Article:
Furthermore, due to the mix-and-match firearm rules, a .45 automatic pistol does the same damage as a 12 gauge shotgun, while a 9mm pistol does half as much, and a katana falls right in the middle. On the plus side, the game does not add in Palladium's Occupational Character Class system; I suppose the author decided that the ten thousand different animal writeups was enough.
Here is my attempt to put together my final character sheet for TMNT&OS. I think it's playable, but honestly, I'm not sure. I feel about as confident with this sheet as I do with my Form 1040 every year, and it was exactly as much fun to fill out, while taking five or six times longer.
The character portrait was drawn by my eternally patient fiancee, who decided she also wanted to create a character sheet. After a brief explanation of the creation, growth step, and BIO-E rules, she generated the following:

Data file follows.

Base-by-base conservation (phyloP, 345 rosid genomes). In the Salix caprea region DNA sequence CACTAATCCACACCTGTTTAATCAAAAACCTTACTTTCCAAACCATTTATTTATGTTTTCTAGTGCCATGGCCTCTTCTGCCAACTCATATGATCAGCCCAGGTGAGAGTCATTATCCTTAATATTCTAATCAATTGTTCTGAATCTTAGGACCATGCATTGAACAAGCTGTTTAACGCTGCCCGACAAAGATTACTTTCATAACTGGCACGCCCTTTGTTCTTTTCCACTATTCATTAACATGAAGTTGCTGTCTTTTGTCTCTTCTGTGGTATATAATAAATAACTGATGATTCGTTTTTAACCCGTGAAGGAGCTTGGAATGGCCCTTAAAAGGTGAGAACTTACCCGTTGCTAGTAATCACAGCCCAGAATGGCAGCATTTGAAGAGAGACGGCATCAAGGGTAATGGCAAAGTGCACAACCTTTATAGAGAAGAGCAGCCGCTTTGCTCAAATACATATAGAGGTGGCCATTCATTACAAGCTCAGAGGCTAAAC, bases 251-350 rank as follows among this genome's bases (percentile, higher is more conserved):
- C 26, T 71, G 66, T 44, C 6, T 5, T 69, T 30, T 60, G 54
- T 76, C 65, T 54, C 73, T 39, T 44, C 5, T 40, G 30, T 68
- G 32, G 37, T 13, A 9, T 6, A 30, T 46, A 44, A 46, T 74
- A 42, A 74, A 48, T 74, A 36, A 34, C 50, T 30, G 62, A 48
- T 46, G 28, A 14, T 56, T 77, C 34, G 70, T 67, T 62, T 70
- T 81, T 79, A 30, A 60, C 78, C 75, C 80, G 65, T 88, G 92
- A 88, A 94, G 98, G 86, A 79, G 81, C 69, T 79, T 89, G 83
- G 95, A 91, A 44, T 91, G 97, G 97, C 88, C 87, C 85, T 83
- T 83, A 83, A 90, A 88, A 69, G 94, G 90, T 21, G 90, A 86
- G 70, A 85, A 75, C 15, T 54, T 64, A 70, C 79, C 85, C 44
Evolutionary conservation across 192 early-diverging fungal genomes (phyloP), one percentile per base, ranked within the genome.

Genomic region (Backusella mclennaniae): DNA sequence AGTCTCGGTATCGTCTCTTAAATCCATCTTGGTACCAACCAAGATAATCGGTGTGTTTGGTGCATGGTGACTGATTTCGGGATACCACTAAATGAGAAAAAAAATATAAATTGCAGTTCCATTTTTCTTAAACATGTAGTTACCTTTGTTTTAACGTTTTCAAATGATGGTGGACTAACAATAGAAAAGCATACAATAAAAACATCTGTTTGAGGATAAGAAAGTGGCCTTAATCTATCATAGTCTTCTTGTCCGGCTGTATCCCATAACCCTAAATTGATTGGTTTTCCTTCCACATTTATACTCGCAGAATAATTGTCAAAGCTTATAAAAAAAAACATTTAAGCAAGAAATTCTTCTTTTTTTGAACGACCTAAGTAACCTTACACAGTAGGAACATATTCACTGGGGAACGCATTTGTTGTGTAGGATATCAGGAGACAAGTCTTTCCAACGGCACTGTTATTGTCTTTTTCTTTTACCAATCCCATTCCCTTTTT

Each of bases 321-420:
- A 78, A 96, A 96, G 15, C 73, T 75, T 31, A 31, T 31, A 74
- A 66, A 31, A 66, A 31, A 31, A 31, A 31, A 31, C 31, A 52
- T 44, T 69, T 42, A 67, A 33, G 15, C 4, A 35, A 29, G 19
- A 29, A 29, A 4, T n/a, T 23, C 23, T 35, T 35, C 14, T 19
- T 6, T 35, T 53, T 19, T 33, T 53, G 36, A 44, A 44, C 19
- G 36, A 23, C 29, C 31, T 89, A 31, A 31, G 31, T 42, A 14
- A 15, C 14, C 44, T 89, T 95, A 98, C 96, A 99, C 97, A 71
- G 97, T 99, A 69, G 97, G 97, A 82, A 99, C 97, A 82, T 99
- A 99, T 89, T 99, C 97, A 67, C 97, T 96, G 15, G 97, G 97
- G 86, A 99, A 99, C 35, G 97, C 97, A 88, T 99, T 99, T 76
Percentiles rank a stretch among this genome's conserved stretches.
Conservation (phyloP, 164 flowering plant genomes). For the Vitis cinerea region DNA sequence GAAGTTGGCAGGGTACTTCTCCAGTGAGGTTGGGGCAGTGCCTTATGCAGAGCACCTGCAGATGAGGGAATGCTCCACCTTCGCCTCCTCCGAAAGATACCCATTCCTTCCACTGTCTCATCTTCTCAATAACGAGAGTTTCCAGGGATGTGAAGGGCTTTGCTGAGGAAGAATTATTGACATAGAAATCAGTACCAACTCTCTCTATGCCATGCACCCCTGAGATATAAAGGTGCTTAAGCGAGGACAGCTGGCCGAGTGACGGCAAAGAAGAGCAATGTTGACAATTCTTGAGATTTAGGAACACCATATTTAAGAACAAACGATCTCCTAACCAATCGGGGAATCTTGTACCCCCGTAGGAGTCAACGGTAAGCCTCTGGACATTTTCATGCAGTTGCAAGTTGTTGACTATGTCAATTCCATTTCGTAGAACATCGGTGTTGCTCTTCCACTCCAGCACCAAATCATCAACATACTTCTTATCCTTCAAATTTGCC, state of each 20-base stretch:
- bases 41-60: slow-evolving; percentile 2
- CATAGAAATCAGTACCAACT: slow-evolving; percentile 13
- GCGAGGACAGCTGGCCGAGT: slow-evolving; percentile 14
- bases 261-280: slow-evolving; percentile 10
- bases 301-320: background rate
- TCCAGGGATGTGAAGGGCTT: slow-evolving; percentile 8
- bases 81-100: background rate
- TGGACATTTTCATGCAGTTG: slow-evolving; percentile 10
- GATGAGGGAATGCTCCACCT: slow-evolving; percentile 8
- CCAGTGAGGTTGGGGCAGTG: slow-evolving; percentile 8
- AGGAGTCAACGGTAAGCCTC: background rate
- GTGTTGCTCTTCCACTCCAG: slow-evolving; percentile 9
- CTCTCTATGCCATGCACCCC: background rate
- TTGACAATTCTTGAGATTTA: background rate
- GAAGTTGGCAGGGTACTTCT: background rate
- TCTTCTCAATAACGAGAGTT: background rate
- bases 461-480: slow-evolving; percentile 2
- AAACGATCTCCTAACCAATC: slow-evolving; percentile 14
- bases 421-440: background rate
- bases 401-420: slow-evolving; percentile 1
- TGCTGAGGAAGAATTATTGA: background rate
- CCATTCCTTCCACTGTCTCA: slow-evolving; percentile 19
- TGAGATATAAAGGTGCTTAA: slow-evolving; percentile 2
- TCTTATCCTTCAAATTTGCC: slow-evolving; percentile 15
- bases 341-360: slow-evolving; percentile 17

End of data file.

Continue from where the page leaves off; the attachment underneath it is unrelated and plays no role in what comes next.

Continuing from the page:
Teenage Mutant Ninja Turtles & Other Strangeness is long out of print, and will likely never see the light of day again, as Palladium Books no longer has the license. All images have been sourced from the 1989 Revised Edition.
After The Bomb is Palladium's spiritual successor to TMNT&OS, and is available at RPGNow.
The official Palladium Books website obviously contains additional information about the Palladium Megaverse products, particularly Rifts.
The official Teenage Mutant Ninja Turtles website is strangely devoid of all information about the game, and the Mirage comic series it was based on.